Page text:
As part of The Writer’s Voice competition, posted below is the plot summary portion of my query letter for Touching Darkness, a YA Mystery, and the first 250 words of the manuscript.
Ally Rodriguez doesn’t daydream about prom, first kisses, or midnight strolls on the beach. When skin contact has the power to immerse you in visions that will eventually strip your sanity and leave you in a world where you can’t tell flashbacks from reality, you don’t dream of being touched at all.
But the burden of Ally’s clairvoyance is eclipsed when detectives make a frightening discovery, the body of a classmate dumped in the orange groves. With no suspects or leads, fear tingles like static in the air, setting students on edge. When Ally is jumped after school, fellow student, Eric Nichols, intervenes and catches a glimpse of one of her visions. Eric is determined to find the truth about what he saw, a mission that brings them closer than Ally imagined possible, and forces her to question everything she thought she knew about her ability, like how and why Eric can see the visions, and why they can sometimes touch without her seeing a vision at all. But when a video of Ally having a flashback lands on the cell phone of Eric’s dad, the lead detective in the murder case, he pieces together the truth and reveals a family secret in order to enlist her help in finding the killer. All she has to do is touch the body.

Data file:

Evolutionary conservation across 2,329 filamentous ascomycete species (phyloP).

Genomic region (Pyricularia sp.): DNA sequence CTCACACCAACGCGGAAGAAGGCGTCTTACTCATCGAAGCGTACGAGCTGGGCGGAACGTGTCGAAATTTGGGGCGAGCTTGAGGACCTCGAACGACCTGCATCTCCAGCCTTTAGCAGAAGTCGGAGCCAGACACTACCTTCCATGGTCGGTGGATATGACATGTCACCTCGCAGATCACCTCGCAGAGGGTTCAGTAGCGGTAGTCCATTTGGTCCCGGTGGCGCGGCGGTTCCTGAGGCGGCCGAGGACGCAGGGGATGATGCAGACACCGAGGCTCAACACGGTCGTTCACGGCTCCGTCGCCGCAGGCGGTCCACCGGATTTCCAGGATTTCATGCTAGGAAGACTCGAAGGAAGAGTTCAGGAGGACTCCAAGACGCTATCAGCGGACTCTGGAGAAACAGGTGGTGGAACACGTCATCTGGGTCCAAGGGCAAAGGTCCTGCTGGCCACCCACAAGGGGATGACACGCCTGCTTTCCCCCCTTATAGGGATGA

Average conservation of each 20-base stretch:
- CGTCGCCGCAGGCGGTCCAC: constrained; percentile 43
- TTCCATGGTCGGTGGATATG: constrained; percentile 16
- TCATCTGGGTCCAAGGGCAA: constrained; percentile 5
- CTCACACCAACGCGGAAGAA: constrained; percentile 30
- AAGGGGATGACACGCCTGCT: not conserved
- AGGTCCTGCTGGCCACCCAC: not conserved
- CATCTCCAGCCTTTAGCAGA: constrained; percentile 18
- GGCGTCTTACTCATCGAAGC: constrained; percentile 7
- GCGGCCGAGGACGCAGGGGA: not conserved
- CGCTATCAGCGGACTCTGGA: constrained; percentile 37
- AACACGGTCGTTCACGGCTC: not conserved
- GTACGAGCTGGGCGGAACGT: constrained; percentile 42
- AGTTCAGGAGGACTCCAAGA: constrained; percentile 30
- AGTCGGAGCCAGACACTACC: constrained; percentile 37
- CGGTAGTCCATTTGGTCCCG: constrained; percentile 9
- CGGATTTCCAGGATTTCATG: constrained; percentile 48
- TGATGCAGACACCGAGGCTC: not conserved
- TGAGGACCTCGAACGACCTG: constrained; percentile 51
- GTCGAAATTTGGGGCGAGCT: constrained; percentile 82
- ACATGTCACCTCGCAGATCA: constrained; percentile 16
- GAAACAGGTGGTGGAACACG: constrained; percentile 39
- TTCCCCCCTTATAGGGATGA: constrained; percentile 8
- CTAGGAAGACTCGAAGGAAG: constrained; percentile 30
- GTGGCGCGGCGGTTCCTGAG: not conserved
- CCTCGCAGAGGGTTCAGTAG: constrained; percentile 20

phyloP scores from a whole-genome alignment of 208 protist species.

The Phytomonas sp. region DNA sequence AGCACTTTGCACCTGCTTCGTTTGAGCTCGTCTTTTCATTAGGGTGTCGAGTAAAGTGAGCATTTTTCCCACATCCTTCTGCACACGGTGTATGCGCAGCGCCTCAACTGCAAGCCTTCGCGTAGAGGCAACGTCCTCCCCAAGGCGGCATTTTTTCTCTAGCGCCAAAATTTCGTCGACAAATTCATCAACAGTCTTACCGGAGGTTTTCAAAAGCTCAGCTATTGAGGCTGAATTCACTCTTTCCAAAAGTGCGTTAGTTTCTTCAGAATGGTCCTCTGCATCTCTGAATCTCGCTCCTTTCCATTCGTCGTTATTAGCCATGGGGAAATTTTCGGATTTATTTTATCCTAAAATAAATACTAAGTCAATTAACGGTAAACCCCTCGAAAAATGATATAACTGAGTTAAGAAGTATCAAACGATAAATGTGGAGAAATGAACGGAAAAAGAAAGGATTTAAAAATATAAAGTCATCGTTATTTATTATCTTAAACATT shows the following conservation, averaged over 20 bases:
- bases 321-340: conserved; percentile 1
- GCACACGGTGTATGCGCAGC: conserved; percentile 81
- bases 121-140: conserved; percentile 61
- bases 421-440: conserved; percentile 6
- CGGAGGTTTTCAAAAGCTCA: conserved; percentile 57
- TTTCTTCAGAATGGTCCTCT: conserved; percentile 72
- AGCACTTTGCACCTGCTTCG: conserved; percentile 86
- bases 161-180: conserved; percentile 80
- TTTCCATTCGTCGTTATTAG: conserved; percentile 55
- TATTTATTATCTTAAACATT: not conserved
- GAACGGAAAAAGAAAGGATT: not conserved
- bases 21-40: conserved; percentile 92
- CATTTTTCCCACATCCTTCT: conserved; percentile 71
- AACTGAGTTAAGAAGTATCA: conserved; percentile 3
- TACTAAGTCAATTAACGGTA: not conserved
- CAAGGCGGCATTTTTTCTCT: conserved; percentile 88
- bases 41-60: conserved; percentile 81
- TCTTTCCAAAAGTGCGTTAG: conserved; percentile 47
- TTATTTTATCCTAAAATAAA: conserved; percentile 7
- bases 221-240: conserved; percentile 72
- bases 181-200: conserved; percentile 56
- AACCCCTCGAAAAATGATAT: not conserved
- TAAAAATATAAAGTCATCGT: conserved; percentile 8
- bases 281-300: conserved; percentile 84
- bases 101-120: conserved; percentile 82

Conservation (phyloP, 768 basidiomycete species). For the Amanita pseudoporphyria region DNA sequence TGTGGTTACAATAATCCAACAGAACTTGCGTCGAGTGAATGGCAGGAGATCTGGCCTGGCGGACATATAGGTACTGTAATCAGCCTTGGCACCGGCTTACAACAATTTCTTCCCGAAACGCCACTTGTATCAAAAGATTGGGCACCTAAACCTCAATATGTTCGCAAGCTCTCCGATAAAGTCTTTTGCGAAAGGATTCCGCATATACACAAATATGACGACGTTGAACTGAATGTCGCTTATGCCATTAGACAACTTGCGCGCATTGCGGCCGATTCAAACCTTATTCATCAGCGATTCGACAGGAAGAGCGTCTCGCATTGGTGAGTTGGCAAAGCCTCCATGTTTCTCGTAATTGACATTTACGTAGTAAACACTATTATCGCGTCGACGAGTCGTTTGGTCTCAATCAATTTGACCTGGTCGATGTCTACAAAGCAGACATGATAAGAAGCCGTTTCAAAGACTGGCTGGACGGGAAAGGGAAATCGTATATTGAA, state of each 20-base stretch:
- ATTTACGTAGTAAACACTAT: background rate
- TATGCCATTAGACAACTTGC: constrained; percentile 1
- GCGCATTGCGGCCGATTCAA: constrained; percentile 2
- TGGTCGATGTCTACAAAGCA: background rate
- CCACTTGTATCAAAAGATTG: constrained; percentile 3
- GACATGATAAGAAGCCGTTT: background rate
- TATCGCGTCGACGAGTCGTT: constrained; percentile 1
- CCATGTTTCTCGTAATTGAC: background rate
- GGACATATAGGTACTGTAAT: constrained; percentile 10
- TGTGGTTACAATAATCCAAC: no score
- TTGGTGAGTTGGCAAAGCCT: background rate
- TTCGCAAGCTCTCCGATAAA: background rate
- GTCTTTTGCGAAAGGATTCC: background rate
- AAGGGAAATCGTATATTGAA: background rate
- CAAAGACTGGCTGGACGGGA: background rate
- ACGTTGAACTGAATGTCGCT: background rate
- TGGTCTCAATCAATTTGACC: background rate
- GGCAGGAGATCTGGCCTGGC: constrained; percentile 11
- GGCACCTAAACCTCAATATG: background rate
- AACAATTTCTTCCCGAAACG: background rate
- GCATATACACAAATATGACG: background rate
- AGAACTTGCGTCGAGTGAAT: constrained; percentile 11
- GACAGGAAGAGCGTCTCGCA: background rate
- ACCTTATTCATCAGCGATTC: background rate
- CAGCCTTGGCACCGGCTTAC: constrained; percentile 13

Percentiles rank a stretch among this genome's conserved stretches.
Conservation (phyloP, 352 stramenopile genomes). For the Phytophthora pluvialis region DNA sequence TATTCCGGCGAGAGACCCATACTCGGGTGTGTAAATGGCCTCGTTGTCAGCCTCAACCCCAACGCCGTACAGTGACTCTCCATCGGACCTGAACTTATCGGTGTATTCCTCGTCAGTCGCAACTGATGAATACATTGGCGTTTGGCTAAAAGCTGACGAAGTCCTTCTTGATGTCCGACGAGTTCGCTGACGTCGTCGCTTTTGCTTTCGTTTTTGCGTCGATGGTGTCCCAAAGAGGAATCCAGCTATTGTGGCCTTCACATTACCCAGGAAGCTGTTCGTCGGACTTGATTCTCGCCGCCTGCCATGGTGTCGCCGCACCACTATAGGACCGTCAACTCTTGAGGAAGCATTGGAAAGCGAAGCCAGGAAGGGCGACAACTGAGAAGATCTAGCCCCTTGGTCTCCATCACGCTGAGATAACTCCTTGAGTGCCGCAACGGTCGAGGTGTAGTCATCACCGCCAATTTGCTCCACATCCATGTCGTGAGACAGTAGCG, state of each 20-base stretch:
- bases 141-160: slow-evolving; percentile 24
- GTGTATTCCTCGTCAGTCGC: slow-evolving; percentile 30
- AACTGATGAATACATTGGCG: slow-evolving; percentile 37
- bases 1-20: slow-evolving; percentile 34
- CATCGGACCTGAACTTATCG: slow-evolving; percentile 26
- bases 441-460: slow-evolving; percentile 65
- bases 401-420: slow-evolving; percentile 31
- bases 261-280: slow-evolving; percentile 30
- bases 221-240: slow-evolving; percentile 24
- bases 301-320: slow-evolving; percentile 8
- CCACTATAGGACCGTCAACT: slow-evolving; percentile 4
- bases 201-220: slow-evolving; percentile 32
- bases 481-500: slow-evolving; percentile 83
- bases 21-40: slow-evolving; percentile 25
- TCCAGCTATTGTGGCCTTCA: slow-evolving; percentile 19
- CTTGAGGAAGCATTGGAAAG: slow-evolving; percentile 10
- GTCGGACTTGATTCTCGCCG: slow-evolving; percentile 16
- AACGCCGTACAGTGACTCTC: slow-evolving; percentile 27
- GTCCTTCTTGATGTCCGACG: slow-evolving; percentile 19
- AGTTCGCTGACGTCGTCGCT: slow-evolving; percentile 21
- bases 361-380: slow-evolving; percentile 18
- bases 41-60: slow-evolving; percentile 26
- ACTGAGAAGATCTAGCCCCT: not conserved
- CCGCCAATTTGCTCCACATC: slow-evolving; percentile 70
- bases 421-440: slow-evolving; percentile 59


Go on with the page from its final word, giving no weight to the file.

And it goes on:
She risks the touch to save a life and sees the face of the killer. But without an identity, the detective is left with more questions than answers. When a second body is dumped and another girl goes missing, Ally is determined to use her skills to find the murderer, even if it brings her closer to the insanity that will one day steal her mind. The farther she reaches into the lives around her, the closer she gets to the truth, but when one slip brings her face-to-face with the killer, the next life she must save is her own.
She was only seventeen. I stared at the empty seat two rows over trying to picture what she’d been wearing the last time I’d seen her. Mr. Stanley droned on about plant matter, but I doubted anyone was listening. In fact the class was unusually quiet, as though the weight of that empty chair pressed in on each of us, stopping our ears, sealing our lips, wrapping us in a cocoon of solidarity, if only for the next forty minutes.
The news had hit school just after second period. We’d spent half of third watching the local broadcast. The reporter’s voice played in a constant loop in my mind.
Early this morning, workers at Victoria Citrus discovered the body of a teenage girl who is believed to be Crystal Massey. The seventeen-year-old student from Mission High School was reported missing two weeks ago. Riverview Police are waiting on confirmation from the Coroner’s Office before they release any further details. For now, all we know is that a young girl’s life has come to a violent and tragic end.
Grief counselors were stationed in the gymnasium; any student who asked was given a pass to leave class and meet with them. Only a handful had gone from Mr. Stanley’s despite having shared a class with Crystal all year, and based on the ones who were missing it was probably more about ditching than grieving.